Summer 2013 Newsletter

Summer 2013
Inside This Issue
Patient Protection and Affordable Care Act of 2010
Patient Protection and Affordable Care Act of 2010 The Patient Protection and Affordable Care Act of 2010, or “Obamacare,” was signed into law by the President, and is scheduled to start taking effect in 2014, next year. The overall goals are two-fold: to provide all Americans with affordable health insurance, and ultimately, to reduce the sky-rocketing health care costs in the U.S. The intent was to cover the 32 million (or up to 49 million, depending upon the source) uninsured Americans. What is it and what are the pros and cons? It is difficult to understand all of the aspects of Obamacare because it depends, largely, on who you ask. How do you get an unbiased perspective? The Liberals love it and the Conservatives hate it. What we are going to try to do is present an unbiased analysis so that you, the reader, have a better idea of what to expect in a few short months.

What Is It?
Obamacare is health care reform at the national level. It is a comprehensive plan aimed at providing many more Americans with health insurance than currently have coverage. It is designed to reduce health care costs and to regulate the health insurance industry.

What’s Good
What is very good about Obamacare is that health insurance coverage will be obtainable regardless of the patient’s income or current health. Whether one is employed or not, well or sick, he should be eligible for coverage. Co-payments shall be eliminated for preventative care and lifetime limitations shall be phased out. Requirements for doctor referrals will be eliminated. Children 25 years old or younger will be covered by their parents’ policy. There will be no caps on coverage for medical procedures, and no pre-existing condition exclusions.

Medicaid will be expanded to cover anyone who is employed and earning under $16,000.00 per year, which increases the income limit substantially. The idea is that if you are an American you will have access to quality health care. Theoretically, those who, normally, would have to resort to hospital emergency rooms would have health insurance coverage, either through employers or on their own through the Health Insurance Marketplace, explained further, below.

What’s Not So Good 
The biggest problem is the cost: there will be huge tax hikes, 21 separate increases and 75% will affect the middle class. Medicare premiums will increase. In addition, healthy individuals will wind up paying higher premiums than sick ones. Of course, it will be one of the biggest spending programs in history at a time when the economy is struggling and the notion of deficit reduction is important to many. Unemployment remains high, and home purchasers are having great difficulty obtaining mortgages.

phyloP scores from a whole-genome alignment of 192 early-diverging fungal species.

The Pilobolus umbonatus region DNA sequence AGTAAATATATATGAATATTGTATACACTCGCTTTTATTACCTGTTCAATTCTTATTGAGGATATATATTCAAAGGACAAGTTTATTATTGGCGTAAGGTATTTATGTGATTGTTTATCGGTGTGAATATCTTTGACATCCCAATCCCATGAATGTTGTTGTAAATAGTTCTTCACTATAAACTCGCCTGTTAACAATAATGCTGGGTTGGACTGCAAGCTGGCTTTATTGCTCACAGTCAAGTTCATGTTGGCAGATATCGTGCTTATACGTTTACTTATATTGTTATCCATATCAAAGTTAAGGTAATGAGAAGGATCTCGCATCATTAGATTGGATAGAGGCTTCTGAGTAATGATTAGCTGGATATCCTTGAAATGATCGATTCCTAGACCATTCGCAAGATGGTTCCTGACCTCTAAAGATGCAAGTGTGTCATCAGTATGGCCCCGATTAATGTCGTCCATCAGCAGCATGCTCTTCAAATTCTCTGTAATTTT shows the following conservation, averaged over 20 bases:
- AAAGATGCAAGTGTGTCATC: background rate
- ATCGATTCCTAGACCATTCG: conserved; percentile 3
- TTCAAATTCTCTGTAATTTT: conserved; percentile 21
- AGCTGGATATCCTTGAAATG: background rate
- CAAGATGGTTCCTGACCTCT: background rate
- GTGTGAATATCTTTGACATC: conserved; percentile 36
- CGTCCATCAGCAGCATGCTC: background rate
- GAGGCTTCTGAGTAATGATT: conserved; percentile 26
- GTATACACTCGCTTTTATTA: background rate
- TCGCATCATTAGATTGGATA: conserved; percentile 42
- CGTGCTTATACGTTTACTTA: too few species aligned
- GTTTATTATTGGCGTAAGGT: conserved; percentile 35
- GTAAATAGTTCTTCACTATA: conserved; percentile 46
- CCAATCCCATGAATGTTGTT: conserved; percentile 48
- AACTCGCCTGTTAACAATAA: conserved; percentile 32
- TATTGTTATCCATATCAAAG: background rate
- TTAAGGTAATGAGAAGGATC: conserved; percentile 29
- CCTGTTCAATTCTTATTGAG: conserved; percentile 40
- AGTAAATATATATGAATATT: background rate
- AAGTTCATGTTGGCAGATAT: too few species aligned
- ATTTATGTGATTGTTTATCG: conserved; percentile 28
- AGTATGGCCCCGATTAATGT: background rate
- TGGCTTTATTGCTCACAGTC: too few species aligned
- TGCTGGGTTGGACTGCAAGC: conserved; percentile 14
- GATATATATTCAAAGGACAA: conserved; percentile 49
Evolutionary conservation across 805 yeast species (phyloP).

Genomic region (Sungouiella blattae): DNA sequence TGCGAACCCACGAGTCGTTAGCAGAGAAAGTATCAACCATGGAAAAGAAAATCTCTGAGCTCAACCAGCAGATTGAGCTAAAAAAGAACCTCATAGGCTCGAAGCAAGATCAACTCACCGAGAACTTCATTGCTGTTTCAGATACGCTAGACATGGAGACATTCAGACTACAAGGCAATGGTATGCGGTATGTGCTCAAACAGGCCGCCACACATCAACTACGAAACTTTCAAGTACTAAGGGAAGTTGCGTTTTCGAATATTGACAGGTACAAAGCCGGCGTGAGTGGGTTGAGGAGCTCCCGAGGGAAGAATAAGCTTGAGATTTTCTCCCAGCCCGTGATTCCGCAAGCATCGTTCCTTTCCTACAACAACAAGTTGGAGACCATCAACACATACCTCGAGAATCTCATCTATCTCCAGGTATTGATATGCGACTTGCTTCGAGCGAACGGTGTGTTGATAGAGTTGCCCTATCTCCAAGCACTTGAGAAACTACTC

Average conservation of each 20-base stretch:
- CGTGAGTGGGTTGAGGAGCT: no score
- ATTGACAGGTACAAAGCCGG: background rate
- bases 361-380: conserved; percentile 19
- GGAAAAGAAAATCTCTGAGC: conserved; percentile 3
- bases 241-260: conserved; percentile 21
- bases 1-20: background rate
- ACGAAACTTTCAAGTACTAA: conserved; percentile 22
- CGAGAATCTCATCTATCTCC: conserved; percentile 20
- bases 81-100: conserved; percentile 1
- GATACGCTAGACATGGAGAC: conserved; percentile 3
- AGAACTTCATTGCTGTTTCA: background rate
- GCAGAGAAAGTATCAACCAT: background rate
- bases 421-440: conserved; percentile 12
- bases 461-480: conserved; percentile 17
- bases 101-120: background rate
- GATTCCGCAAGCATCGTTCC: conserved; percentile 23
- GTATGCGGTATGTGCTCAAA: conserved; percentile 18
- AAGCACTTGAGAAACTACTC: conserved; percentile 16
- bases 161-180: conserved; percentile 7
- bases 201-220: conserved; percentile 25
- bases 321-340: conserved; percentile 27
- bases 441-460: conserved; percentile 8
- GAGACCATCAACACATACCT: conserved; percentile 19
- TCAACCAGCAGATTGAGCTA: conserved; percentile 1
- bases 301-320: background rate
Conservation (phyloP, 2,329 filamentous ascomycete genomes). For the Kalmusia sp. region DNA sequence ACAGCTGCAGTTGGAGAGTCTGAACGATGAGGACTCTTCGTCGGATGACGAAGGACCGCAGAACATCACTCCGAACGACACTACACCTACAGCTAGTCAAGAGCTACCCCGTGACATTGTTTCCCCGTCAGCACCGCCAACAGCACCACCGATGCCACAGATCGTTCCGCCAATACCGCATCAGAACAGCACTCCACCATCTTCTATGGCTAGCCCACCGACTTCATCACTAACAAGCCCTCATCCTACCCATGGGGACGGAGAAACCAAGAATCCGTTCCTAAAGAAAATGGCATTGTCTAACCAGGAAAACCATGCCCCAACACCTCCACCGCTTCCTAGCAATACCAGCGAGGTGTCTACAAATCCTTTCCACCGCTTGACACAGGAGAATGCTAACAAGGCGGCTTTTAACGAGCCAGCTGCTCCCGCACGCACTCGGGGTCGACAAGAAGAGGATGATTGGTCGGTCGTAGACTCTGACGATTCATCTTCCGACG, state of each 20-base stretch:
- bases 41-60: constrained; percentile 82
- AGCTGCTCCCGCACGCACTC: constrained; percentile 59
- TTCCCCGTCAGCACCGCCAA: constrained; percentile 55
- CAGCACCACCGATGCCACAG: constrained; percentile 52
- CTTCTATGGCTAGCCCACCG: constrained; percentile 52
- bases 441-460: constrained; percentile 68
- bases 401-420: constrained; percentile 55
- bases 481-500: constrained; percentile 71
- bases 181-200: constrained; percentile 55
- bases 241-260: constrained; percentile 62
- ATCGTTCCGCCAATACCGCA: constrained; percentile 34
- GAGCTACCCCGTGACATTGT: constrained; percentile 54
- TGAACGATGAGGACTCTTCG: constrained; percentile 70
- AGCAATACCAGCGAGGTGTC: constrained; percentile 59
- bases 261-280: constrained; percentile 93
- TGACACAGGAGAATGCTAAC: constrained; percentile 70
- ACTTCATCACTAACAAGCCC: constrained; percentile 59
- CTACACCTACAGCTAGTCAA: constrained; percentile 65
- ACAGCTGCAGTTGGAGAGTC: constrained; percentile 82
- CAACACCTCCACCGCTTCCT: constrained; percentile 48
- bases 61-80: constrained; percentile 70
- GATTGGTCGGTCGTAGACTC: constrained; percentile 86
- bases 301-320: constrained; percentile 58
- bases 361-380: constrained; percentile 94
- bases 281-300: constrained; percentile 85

Basically, by 2015, employers who have more than 50 full-time employees have a choice: either provide health insurance coverage to them or pay a penalty for not doing so in the amount of $2,000.00 per employee. This is known as the Employer Mandate. The monies derived from the penalties will be used to offset the health insurance cost for those employees who must purchase their own health insurance through public health insurance exchanges, or the “Health Insurance Marketplace.” The website is already up and running, so if you are interested, you can start your research by These health insurance exchanges are scheduled to open on October 1st of this year. They will be an on-line source for individuals to purchase health insurance from private providers. Many states will have their own exchanges, and, as you probably expected, New York is one of them.

Another down-side is implementation, which is not at all surprising. The White House is currently struggling to commence implementation, and has already announced that charging penalties for large employers who do not provide health insurance coverage shall be delayed. In New York City, another interesting change will be the application process for in-home, or community, Medicaid coverage. Local case workers from Medicaid will no longer make home visits to evaluate the applicant for in-home Medicaid coverage. Going forward, it will be the providers who will evaluate the application and not an agent from Medicaid. Such a change will probably impact the applicant negatively, but the true impact will not be known immediately. The Lombardi program (Nursing Home Without Walls) will be discontinued entirely; that is unfortunate because it provided care in the home for the Medicaid eligible who were chronically ill and disabled, and did not wish to reside in a facility. The consequences remain to be seen.

We will keep you posted as updates and changes are announced by the White House. We invite you to email any questions or areas of concern with respect to Obamacare, and we will do our best to address each email.

The above list is for general information purposes only. It is not intended to constitute individual legal advice or a specific recommendation to any particular client./font>


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